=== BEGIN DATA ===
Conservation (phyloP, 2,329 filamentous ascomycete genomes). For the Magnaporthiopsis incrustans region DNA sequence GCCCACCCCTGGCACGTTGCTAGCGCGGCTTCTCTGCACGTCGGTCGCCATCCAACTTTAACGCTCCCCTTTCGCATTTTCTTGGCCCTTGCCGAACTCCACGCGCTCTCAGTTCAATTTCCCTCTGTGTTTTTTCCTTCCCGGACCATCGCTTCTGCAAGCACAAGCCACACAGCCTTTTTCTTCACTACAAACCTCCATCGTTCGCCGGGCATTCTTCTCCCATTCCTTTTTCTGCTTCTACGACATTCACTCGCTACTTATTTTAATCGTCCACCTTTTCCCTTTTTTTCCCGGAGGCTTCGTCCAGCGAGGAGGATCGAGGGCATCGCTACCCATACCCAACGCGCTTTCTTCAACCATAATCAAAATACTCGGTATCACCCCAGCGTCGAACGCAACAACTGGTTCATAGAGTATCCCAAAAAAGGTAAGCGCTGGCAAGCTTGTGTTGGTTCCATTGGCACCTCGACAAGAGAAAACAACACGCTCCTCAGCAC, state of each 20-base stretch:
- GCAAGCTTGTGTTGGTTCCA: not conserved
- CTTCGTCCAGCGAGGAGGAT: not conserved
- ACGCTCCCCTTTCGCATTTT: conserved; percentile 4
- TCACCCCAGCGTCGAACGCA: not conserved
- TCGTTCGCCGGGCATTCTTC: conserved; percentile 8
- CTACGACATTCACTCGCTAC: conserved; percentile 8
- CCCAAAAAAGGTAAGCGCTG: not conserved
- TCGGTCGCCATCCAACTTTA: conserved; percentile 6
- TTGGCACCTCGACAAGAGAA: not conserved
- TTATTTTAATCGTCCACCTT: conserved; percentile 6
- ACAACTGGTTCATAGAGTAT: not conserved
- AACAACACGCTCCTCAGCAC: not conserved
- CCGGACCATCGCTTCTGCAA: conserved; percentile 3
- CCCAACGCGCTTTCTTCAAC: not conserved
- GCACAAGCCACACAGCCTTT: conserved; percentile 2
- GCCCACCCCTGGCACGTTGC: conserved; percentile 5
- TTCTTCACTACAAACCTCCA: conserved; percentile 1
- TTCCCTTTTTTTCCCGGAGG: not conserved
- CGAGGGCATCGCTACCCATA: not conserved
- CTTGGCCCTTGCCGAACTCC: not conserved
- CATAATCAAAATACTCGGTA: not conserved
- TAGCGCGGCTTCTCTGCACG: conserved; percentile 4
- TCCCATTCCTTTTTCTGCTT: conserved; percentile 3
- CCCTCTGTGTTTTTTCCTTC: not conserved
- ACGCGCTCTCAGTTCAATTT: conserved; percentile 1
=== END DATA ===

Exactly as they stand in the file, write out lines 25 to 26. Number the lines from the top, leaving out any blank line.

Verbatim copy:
- CCCTCTGTGTTTTTTCCTTC: not conserved
- ACGCGCTCTCAGTTCAATTT: conserved; percentile 1